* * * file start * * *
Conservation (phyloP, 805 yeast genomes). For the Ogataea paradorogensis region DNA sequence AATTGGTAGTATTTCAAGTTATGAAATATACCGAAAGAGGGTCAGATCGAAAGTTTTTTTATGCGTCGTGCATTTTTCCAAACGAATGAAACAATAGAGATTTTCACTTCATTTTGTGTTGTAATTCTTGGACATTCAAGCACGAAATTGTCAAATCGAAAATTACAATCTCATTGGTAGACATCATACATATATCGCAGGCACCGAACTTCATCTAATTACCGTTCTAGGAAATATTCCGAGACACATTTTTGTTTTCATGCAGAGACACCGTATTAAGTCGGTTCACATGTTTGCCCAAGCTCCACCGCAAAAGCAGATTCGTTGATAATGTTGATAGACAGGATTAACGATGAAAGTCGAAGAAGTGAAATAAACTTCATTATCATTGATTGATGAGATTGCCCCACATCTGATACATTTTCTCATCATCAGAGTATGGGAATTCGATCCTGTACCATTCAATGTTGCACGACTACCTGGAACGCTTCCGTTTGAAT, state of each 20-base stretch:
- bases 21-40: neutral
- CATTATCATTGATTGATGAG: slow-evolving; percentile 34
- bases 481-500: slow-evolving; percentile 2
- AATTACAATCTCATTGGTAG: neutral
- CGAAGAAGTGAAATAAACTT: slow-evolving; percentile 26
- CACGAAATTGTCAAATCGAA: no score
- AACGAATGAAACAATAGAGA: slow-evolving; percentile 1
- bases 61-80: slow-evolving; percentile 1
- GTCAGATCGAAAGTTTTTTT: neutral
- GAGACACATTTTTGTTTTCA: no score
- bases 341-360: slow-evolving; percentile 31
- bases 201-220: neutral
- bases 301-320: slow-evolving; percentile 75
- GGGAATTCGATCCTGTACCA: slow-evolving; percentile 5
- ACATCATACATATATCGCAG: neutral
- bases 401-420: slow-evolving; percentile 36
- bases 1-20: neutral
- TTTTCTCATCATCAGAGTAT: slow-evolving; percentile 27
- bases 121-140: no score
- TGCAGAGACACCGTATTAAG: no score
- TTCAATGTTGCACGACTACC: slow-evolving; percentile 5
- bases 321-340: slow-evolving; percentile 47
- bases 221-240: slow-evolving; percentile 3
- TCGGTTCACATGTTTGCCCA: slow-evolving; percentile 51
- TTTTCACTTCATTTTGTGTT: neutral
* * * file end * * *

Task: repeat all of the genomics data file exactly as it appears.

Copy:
Conservation (phyloP, 805 yeast genomes). For the Ogataea paradorogensis region DNA sequence AATTGGTAGTATTTCAAGTTATGAAATATACCGAAAGAGGGTCAGATCGAAAGTTTTTTTATGCGTCGTGCATTTTTCCAAACGAATGAAACAATAGAGATTTTCACTTCATTTTGTGTTGTAATTCTTGGACATTCAAGCACGAAATTGTCAAATCGAAAATTACAATCTCATTGGTAGACATCATACATATATCGCAGGCACCGAACTTCATCTAATTACCGTTCTAGGAAATATTCCGAGACACATTTTTGTTTTCATGCAGAGACACCGTATTAAGTCGGTTCACATGTTTGCCCAAGCTCCACCGCAAAAGCAGATTCGTTGATAATGTTGATAGACAGGATTAACGATGAAAGTCGAAGAAGTGAAATAAACTTCATTATCATTGATTGATGAGATTGCCCCACATCTGATACATTTTCTCATCATCAGAGTATGGGAATTCGATCCTGTACCATTCAATGTTGCACGACTACCTGGAACGCTTCCGTTTGAAT, state of each 20-base stretch:
- bases 21-40: neutral
- CATTATCATTGATTGATGAG: slow-evolving; percentile 34
- bases 481-500: slow-evolving; percentile 2
- AATTACAATCTCATTGGTAG: neutral
- CGAAGAAGTGAAATAAACTT: slow-evolving; percentile 26
- CACGAAATTGTCAAATCGAA: no score
- AACGAATGAAACAATAGAGA: slow-evolving; percentile 1
- bases 61-80: slow-evolving; percentile 1
- GTCAGATCGAAAGTTTTTTT: neutral
- GAGACACATTTTTGTTTTCA: no score
- bases 341-360: slow-evolving; percentile 31
- bases 201-220: neutral
- bases 301-320: slow-evolving; percentile 75
- GGGAATTCGATCCTGTACCA: slow-evolving; percentile 5
- ACATCATACATATATCGCAG: neutral
- bases 401-420: slow-evolving; percentile 36
- bases 1-20: neutral
- TTTTCTCATCATCAGAGTAT: slow-evolving; percentile 27
- bases 121-140: no score
- TGCAGAGACACCGTATTAAG: no score
- TTCAATGTTGCACGACTACC: slow-evolving; percentile 5
- bases 321-340: slow-evolving; percentile 47
- bases 221-240: slow-evolving; percentile 3
- TCGGTTCACATGTTTGCCCA: slow-evolving; percentile 51
- TTTTCACTTCATTTTGTGTT: neutral